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From Maciej Miklas <mac.mik...@gmail.com>
Subject Re: CQL 3 and wide rows
Date Tue, 20 May 2014 14:06:51 GMT
yes :)

On 20 May 2014, at 14:24, Jack Krupansky <jack@basetechnology.com> wrote:

> To keep the terminology clear, your “row_key” is actually the “partition key”,
and “wide_row_column” is actually a “clustering column”, and the combination of your
row_key and wide_row_column is a “compound primary key”.
>  
> -- Jack Krupansky
>  
> From: Aaron Morton
> Sent: Tuesday, May 20, 2014 3:06 AM
> To: Cassandra User
> Subject: Re: CQL 3 and wide rows
>  
> In a CQL 3 table the only **column** names are the ones defined in the table, in the
example below there are three column names. 
>  
>  
>>> CREATE TABLE keyspace.widerow (
>>> row_key text,
>>> wide_row_column text,
>>> data_column text,
>>> PRIMARY KEY (row_key, wide_row_column));
>>>  
>>> Check out, for example, http://www.datastax.com/dev/blog/schema-in-cassandra-1-1.​
>  
> Internally there may be more **cells** ( as we now call the internal columns). In the
example above each value for row_key will create a single partition (as we now call internal
storage engine rows). In each of those partitions there will be cells for each CQL 3 row that
has the same row_key, those cells will use a Composite for the name. The first part of the
composite will be the value of the wide_row_column and the second will be the literal name
of the non primary key columns.
>  
> IMHO Wide partitions (storage engine rows) are more prevalent in CQL3 than thrift models.
>  
>> But still - I do not see Iteration, so it looks to me that CQL 3 is limited when
compared to CLI/Hector.
> Now days you can do pretty much everything you can in cli. Provide an example and we
may be able to help.
>  
> Cheers
> Aaron
>  
> -----------------
> Aaron Morton
> New Zealand
> @aaronmorton
>  
> Co-Founder & Principal Consultant
> Apache Cassandra Consulting
> http://www.thelastpickle.com
>  
> On 20/05/2014, at 8:18 am, Maciej Miklas <mac.miklas@gmail.com> wrote:
> 
>> Hi James,
>>  
>> Clustering is based on rows. I think that you meant not clustering columns, but compound
columns. Still all columns belong to single table and are stored within single folder on one
computer. And it looks to me (but I’am not sure) that CQL 3 driver loads all column names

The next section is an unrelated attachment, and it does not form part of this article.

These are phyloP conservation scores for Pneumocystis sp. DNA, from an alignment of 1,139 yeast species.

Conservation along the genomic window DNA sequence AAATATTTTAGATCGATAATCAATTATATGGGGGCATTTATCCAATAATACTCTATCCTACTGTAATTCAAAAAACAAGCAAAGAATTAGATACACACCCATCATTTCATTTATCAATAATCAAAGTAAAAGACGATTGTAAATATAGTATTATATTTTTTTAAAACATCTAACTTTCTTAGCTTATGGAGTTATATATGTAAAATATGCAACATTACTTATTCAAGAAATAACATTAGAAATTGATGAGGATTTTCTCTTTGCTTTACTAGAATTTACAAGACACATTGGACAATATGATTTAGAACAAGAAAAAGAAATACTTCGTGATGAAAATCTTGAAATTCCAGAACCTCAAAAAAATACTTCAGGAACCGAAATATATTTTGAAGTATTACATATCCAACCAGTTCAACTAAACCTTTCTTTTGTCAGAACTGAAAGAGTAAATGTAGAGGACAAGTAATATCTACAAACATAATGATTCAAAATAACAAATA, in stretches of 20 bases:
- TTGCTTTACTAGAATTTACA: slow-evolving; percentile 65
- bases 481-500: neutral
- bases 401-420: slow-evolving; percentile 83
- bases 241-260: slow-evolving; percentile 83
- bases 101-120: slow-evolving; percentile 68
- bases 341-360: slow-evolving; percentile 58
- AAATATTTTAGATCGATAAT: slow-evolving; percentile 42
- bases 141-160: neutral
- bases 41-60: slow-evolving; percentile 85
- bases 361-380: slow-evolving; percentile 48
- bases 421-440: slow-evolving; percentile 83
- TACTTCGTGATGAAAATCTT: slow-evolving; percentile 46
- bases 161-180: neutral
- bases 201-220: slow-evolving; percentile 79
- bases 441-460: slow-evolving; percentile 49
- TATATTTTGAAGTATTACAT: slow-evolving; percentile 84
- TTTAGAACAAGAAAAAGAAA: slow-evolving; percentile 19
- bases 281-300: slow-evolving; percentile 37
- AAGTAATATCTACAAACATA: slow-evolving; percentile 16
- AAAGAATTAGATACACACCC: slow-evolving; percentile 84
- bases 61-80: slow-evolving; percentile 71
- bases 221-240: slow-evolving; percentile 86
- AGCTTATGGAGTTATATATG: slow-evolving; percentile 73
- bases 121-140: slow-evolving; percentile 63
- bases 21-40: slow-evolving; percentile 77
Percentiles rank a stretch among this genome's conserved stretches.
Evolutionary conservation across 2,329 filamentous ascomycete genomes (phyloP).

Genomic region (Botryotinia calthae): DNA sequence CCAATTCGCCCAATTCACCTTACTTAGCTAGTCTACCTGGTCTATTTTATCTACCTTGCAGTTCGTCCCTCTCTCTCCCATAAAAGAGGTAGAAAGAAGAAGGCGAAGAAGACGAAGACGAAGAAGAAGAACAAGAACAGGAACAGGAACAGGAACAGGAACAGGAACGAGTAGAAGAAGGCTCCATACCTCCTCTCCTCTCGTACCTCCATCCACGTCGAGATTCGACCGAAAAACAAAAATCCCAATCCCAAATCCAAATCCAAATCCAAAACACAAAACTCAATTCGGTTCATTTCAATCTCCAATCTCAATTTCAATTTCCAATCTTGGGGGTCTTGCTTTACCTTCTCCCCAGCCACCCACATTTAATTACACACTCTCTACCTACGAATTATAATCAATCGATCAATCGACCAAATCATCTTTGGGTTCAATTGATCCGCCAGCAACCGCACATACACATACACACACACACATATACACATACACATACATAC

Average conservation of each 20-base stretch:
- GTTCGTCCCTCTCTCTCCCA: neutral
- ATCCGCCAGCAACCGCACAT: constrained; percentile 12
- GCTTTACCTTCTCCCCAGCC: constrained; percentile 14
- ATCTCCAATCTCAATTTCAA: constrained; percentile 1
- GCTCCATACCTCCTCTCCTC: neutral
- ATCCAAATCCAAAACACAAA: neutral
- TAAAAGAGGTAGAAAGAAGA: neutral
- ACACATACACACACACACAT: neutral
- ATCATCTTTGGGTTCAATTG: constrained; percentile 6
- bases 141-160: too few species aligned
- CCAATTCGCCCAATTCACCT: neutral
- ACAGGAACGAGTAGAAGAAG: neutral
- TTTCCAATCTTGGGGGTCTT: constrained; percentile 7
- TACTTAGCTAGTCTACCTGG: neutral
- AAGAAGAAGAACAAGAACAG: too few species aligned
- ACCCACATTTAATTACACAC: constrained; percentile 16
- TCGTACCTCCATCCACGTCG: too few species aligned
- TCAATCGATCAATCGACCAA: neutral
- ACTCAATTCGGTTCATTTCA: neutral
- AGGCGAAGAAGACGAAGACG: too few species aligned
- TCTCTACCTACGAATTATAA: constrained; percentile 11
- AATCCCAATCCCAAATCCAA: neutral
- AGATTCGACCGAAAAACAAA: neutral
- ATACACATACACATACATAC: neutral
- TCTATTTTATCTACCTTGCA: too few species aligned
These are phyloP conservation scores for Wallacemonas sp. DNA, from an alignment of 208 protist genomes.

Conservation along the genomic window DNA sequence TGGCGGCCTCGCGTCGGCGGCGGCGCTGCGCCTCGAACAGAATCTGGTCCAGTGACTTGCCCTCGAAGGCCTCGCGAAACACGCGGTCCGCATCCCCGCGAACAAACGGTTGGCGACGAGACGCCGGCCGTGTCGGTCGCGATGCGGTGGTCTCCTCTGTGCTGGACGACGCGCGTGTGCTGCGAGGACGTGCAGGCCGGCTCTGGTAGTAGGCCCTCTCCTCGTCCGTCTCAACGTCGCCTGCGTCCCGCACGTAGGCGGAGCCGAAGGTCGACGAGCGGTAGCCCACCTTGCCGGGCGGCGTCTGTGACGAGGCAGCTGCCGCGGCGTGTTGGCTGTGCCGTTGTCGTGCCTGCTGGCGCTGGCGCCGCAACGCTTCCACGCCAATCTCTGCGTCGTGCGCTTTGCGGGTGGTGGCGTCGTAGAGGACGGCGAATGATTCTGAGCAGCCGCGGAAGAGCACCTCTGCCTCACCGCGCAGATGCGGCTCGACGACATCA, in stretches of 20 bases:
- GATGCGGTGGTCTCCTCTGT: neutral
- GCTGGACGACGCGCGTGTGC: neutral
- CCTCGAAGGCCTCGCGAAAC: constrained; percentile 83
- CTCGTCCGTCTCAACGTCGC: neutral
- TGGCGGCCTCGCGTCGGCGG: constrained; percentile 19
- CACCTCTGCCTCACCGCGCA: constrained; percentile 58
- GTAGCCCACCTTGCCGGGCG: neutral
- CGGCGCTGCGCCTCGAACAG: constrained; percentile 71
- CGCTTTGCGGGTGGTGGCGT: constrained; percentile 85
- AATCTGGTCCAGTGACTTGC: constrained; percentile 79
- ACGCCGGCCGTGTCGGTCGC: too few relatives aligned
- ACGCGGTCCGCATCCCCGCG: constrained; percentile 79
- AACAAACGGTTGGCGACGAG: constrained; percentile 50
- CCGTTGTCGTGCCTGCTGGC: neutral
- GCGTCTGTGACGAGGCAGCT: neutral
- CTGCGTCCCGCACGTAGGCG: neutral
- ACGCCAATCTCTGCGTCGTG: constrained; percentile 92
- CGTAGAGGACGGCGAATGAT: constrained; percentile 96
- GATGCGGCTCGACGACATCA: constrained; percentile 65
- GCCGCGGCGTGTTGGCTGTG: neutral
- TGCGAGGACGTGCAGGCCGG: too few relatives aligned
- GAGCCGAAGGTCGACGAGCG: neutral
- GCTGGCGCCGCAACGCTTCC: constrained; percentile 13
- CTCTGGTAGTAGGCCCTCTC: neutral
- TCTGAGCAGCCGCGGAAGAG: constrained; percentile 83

into memory - which is confusing to me. From one side we have wide row, but we load whole
into ram…..
>>  
>> My understanding of wide row is a row that supports millions of columns, or similar
things like map or set. In CLI you would generate column names (or use compound columns) to
simulate set or map,  in CQL 3 you would use some static names plus Map or Set structures,
or you could still alter table and have large number of columns. But still - I do not see
Iteration, so it looks to me that CQL 3 is limited when compared to CLI/Hector.
>>  
>>  
>> Regards,
>> Maciej
>>  
>> On 19 May 2014, at 17:30, James Campbell <james@breachintelligence.com> wrote:
>> 
>>> Maciej,
>>>  
>>> In CQL3 "wide rows" are expected to be created using clustering columns.  So
while the schema will have a relatively smaller number of named columns, the effect is a wide
row.  For example:
>>>  
>>> CREATE TABLE keyspace.widerow (
>>> row_key text,
>>> wide_row_column text,
>>> data_column text,
>>> PRIMARY KEY (row_key, wide_row_column));
>>>  
>>> Check out, for example, http://www.datastax.com/dev/blog/schema-in-cassandra-1-1.​
>>>  
>>> James
>>> From: Maciej Miklas <mac.miklas@gmail.com>
>>> Sent: Monday, May 19, 2014 11:20 AM
>>> To: user@cassandra.apache.org
>>> Subject: CQL 3 and wide rows
>>>  
>>> Hi *,
>>>  
>>> I’ve checked DataStax driver code for CQL 3, and it looks like the column names
for particular table are fully loaded into memory, it this true?
>>>  
>>> Cassandra should support wide rows, meaning tables with millions of columns.
Knowing that, I would expect kind of iterator for column names. Am I missing something here?
>>>  
>>>  
>>> Regards,
>>> Maciej Miklas
>> 
>>  
> 
>  


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